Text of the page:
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Please, PLEASE use absolute risk data

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Based on my reading of a New York Times story in my local Star Tribune today, I was ready to blast the Times.

I was reading the story out of the American College of Cardiology meeting on the new data suggesting that statins can reduce the risk of venous thromboembolism.

By how much can statins reduce the risk? Depends on which version of the NYT story you read.

The Times reports:

“With the relatively healthy people in the study, the number of clots was small — 94 total — but the placebo group developed 60 of them, compared with 34 for those taking the statin.”

But the Star Tribune version of the Times story doesn’t include that absolute risk reduction figure and, instead, only lists the more impressive sounding relative risk reduction figure:

“relatively healthy people who took a potent statin were 43 percent less likely than those who took a placebo to get a blood clot known as venous thromboembolism.”

The Wall Street Journal’s simple language was the most helpful for readers:

“34 participants who were taking Crestor developed VTE compared to 60 who were taking a placebo – a small absolute benefit but a relative risk reduction of 43 percent.”

To editors who trim wire stories – or who don’t know to look for absolute data – I can’t state strongly enough how incomplete your stories are if you don’t include absolute risk data.

Borrowing an analogy from Woloshin and Schwartz of Dartmouth, citing relative risk only is like having a coupon for 43 percent off. But you don’t know whether it’s 43 percent off the cost of a Lexus or off the cost of a lollipop.

GIVE US THE ABSOLUTE DATA OR DON’T GIVE US THE STORY AT ALL!!!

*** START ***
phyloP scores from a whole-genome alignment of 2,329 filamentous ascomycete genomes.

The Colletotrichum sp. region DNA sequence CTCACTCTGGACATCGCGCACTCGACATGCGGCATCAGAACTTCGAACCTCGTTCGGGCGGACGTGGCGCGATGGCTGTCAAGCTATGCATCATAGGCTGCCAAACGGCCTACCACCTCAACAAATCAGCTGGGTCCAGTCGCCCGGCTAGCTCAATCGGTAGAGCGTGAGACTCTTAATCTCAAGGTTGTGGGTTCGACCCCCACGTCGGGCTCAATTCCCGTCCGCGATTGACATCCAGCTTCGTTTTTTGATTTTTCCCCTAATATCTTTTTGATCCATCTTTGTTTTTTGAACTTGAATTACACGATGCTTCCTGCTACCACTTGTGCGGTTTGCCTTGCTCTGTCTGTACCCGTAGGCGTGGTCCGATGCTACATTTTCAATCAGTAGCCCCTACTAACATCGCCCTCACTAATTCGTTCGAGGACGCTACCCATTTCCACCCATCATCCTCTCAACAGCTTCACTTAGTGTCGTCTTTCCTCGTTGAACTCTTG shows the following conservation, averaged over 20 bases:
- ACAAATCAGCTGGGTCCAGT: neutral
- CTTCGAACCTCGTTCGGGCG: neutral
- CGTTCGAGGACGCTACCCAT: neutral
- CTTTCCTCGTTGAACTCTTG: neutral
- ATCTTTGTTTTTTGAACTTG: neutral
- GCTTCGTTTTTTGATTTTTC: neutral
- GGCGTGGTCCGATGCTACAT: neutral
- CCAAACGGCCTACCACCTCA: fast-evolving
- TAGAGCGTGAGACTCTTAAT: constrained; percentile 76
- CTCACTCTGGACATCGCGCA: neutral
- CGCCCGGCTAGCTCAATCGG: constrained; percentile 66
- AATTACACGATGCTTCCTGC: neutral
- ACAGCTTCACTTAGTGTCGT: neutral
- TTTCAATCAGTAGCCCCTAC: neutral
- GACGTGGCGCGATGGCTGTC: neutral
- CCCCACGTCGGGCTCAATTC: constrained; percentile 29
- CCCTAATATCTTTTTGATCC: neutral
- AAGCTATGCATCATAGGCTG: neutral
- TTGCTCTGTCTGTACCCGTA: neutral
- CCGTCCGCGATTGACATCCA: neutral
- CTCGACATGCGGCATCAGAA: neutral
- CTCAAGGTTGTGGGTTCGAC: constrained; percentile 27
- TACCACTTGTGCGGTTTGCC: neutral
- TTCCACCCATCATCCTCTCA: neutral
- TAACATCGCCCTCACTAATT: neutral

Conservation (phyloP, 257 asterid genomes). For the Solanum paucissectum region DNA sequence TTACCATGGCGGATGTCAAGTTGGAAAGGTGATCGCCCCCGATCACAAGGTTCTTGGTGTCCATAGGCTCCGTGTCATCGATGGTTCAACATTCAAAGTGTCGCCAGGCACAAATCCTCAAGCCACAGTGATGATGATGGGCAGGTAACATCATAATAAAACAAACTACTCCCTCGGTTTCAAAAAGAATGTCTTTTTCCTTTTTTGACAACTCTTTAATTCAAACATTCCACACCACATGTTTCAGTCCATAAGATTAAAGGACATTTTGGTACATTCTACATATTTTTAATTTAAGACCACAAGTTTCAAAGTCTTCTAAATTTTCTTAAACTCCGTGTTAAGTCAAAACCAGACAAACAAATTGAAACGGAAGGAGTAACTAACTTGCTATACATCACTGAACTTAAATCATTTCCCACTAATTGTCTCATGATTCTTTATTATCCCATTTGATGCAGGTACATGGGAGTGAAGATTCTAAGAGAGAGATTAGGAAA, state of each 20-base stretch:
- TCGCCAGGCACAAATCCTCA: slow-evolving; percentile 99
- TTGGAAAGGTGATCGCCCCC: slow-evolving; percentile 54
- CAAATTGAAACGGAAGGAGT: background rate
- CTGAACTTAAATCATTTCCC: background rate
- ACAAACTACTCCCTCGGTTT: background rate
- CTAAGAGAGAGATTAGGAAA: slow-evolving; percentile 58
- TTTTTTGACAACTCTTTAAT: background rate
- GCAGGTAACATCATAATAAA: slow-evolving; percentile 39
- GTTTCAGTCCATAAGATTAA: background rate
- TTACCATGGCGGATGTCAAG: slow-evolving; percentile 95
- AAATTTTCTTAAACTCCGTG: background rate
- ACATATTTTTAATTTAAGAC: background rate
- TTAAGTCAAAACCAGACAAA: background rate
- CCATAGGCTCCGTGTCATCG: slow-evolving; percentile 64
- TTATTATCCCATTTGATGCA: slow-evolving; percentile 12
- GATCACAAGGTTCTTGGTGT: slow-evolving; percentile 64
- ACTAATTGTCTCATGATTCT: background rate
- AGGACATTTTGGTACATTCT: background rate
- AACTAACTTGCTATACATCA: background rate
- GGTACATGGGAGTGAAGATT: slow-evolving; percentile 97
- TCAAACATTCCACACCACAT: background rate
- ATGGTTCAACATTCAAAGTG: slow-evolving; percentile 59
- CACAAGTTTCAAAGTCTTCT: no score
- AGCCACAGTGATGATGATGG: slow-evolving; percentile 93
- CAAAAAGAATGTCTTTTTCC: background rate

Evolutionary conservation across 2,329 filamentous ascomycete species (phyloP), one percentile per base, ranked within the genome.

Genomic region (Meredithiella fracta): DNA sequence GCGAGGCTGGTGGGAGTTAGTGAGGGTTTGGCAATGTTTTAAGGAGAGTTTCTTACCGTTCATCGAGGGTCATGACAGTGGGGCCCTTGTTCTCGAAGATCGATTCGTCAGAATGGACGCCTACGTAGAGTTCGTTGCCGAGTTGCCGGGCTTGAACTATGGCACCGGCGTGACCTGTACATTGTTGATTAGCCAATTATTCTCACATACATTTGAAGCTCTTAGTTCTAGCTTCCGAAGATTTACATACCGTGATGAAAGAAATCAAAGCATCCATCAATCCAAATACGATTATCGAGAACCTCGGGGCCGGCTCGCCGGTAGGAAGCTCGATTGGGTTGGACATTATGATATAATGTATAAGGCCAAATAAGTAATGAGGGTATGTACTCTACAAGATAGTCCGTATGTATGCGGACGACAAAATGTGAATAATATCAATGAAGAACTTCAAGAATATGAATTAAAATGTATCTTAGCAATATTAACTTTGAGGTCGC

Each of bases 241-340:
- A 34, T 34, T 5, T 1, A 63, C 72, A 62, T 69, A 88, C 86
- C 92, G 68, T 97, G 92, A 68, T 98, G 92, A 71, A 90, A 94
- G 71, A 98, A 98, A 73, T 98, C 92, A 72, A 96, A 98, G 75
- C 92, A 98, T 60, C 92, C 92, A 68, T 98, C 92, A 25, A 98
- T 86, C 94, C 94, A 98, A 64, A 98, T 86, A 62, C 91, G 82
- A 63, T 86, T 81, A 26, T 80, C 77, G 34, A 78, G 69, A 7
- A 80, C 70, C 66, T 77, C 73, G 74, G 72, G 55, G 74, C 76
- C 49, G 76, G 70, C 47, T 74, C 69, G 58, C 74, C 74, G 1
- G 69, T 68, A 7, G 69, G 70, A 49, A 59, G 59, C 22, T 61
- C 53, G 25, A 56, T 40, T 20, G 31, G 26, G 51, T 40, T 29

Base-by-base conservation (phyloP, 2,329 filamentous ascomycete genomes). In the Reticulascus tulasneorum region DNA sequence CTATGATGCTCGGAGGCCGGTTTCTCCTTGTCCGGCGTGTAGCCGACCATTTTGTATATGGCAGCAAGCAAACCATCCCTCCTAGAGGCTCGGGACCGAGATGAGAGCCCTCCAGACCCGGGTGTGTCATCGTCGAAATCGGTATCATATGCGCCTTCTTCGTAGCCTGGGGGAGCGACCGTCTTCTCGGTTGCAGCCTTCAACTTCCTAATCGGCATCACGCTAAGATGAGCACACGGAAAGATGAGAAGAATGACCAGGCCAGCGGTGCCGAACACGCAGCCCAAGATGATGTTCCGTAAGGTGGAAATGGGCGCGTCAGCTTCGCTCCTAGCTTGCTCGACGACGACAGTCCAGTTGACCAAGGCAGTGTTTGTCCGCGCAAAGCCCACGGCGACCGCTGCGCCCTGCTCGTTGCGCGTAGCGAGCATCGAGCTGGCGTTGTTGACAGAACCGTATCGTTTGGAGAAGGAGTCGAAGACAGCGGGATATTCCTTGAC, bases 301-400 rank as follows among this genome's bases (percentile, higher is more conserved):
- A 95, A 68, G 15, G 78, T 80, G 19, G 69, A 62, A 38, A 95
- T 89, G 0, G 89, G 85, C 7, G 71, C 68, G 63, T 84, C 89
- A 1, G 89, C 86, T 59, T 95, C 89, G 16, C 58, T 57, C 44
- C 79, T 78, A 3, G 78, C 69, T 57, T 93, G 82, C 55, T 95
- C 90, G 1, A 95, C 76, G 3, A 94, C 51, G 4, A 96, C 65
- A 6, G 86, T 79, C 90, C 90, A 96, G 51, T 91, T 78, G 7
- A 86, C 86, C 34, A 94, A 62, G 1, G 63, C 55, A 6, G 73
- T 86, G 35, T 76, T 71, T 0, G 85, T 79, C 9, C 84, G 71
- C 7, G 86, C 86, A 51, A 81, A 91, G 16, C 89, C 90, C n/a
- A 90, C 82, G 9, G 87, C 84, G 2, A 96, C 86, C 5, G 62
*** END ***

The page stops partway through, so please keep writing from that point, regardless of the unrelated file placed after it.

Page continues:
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Comments

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Marilyn Mann

March 30, 2009 at 7:59 pm

Your point about presenting both relative and absolute risk reduction is well taken. I would like to make a comment about the study results. The researchers classified venous thromboembolism (VTE) events into two categories: provoked and unprovoked. Provoked would be people who had cancer, had just had surgery, or other situations that increase the risk of VTE. Unprovoked would be all the other people. The percentage risk reduction was similar in both groups. That may indicate that people who are at high risk of VTE could benefit from taking a statin. This would be like your 43 percent off a Lexus example. However, I think they need to do a clinical trial in high risk people and see if these results are replicated.

Dan Abshear

March 31, 2009 at 7:49 pm

This statistical gymnastics is more common within members of the pharmaceutical company than many are aware of, I believe.
Other tricks include presenting data to prescribers showing superior results of a drug company’s product over another, with the reference being simply ‘data on file’.
Questionable clinical trials performed for some reason in Italy often are utilized in promotion as well illustrating superiority again over a competitor.